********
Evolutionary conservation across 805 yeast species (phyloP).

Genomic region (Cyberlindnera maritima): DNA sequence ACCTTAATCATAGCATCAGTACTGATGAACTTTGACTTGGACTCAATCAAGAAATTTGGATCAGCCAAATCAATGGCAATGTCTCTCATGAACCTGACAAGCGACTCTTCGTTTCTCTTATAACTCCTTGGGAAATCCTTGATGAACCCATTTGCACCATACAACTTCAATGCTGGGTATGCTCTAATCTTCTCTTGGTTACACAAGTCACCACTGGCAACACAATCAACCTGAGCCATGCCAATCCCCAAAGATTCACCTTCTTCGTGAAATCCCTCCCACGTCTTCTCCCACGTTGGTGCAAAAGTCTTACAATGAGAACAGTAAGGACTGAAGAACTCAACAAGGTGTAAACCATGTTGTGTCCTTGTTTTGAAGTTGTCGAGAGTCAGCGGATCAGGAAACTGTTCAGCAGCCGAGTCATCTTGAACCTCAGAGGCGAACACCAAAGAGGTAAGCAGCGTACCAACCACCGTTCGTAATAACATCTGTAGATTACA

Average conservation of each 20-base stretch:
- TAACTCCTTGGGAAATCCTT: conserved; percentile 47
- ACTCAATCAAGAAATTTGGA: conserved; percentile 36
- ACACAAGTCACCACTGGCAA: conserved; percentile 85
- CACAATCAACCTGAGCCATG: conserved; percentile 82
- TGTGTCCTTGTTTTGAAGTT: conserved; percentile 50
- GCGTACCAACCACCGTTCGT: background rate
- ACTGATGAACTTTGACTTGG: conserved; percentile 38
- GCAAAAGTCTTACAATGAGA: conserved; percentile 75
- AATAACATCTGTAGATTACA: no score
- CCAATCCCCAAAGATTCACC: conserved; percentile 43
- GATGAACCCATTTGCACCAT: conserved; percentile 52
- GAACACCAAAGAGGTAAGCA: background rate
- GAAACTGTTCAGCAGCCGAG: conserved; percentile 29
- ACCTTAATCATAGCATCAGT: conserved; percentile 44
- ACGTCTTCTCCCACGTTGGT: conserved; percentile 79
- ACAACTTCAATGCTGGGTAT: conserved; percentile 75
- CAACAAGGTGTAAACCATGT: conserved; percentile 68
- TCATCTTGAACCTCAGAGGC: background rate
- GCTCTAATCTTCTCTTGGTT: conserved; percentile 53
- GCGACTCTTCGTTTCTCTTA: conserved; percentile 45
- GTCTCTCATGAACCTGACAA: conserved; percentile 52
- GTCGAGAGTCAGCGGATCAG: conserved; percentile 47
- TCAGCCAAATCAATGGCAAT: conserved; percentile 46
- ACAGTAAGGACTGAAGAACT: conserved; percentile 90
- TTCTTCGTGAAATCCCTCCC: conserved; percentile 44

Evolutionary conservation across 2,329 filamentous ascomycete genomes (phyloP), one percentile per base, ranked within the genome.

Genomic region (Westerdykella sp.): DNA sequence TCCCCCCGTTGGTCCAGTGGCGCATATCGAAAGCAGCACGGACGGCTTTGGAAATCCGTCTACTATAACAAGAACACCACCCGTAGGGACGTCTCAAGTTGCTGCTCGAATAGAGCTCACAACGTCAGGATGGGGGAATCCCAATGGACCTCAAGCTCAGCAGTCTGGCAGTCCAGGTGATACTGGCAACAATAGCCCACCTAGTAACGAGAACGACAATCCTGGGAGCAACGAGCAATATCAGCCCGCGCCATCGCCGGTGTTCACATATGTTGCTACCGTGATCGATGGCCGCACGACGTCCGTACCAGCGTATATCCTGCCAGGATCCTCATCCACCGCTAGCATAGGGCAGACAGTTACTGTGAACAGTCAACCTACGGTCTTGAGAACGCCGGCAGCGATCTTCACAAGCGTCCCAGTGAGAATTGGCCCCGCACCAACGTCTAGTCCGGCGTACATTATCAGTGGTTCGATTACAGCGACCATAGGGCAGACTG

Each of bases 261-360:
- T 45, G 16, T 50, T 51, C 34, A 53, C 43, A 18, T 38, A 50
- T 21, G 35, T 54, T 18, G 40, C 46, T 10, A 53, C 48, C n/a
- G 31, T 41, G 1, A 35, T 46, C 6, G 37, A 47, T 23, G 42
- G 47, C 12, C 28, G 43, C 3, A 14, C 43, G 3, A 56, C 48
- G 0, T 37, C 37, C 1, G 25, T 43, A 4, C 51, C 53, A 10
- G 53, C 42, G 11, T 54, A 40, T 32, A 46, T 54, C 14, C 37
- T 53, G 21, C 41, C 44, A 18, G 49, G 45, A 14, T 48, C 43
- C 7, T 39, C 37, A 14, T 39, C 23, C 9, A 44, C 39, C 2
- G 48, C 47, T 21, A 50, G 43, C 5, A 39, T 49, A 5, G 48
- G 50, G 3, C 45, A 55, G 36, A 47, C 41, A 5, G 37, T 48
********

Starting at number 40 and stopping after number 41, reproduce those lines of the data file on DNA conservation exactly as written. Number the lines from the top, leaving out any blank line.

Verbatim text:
- G 48, C 47, T 21, A 50, G 43, C 5, A 39, T 49, A 5, G 48
- G 50, G 3, C 45, A 55, G 36, A 47, C 41, A 5, G 37, T 48